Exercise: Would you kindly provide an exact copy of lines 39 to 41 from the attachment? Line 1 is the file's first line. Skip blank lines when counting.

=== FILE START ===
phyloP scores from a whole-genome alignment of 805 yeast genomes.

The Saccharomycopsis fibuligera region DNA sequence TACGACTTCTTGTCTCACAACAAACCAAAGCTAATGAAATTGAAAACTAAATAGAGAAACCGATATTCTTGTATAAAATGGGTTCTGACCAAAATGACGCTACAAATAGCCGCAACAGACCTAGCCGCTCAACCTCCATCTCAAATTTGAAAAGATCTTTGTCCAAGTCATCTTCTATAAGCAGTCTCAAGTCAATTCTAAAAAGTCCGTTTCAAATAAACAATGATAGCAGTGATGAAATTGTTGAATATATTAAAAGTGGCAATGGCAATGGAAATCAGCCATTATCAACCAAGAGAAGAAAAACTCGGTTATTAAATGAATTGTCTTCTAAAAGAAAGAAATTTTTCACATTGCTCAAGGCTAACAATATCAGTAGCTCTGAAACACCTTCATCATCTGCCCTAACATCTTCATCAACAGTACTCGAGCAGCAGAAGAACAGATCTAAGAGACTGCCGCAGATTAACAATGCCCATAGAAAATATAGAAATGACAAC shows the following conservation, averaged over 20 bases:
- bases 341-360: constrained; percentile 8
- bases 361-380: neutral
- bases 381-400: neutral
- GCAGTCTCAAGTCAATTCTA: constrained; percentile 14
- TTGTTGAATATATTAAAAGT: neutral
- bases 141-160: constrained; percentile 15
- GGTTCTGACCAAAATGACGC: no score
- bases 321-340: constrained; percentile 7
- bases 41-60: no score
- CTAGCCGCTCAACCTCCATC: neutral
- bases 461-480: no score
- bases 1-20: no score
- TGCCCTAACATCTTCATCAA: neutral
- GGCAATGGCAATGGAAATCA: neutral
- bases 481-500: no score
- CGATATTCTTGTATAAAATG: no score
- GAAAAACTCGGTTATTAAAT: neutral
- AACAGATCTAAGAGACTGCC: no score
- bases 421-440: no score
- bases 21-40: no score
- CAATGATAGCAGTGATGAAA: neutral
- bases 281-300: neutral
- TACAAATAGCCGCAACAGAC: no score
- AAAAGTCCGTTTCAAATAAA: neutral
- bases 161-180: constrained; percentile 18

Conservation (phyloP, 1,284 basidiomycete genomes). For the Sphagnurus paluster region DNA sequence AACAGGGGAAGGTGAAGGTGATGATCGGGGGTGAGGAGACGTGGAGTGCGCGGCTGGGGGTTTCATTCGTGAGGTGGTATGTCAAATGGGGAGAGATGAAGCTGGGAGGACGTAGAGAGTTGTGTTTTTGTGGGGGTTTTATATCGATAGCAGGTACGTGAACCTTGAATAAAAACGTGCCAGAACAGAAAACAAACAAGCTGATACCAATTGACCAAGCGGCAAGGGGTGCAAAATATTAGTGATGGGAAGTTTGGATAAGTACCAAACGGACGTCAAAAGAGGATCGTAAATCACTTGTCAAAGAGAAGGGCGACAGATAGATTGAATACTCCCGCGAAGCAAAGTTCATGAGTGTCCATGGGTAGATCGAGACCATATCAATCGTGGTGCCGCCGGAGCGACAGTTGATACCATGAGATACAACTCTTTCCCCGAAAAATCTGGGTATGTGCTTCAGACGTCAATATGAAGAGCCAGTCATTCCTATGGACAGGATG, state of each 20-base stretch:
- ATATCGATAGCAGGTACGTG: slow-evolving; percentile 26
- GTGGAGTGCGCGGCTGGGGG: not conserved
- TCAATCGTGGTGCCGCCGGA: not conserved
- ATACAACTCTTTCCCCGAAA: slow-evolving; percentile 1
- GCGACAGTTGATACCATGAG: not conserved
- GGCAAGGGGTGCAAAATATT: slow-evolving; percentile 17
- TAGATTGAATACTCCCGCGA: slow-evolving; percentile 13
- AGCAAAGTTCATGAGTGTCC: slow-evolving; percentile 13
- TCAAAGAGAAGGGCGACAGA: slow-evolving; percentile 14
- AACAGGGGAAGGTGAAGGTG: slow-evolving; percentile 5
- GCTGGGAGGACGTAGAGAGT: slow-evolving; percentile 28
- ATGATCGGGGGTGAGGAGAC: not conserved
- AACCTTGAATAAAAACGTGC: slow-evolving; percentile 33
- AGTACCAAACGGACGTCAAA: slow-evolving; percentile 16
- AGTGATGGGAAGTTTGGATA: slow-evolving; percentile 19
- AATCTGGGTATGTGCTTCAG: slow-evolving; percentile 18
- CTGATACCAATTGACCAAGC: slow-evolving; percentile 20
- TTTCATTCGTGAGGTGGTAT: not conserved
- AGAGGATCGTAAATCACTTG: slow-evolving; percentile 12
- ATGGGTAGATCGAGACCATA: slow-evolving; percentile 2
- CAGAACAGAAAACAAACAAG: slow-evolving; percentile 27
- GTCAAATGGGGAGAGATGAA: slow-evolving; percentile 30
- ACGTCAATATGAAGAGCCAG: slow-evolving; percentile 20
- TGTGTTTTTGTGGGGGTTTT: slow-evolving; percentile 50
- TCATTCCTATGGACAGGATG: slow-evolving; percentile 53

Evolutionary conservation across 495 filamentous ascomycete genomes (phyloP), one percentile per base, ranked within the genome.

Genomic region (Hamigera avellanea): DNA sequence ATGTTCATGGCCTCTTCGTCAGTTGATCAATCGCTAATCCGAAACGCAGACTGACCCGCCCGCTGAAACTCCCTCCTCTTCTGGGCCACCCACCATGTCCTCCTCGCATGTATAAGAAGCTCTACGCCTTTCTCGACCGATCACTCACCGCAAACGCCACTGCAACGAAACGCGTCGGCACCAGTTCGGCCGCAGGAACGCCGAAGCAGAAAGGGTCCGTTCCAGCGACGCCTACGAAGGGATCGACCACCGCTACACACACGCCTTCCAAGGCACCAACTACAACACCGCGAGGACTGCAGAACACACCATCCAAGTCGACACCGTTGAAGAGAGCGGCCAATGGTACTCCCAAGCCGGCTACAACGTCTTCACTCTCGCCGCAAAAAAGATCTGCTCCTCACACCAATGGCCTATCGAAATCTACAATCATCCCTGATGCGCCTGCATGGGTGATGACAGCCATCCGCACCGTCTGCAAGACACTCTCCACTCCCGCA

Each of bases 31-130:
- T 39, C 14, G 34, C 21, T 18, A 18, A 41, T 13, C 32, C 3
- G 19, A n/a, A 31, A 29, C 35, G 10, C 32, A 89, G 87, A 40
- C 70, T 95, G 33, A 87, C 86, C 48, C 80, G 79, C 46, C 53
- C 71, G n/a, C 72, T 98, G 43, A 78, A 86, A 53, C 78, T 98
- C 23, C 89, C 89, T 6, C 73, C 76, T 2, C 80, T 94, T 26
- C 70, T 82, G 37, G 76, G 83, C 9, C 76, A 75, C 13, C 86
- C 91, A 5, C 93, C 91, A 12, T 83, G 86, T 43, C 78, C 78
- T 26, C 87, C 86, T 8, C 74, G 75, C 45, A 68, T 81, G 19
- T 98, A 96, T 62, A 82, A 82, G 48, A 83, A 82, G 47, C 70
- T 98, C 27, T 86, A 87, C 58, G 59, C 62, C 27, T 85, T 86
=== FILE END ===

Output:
- GCTGGGAGGACGTAGAGAGT: slow-evolving; percentile 28
- ATGATCGGGGGTGAGGAGAC: not conserved
- AACCTTGAATAAAAACGTGC: slow-evolving; percentile 33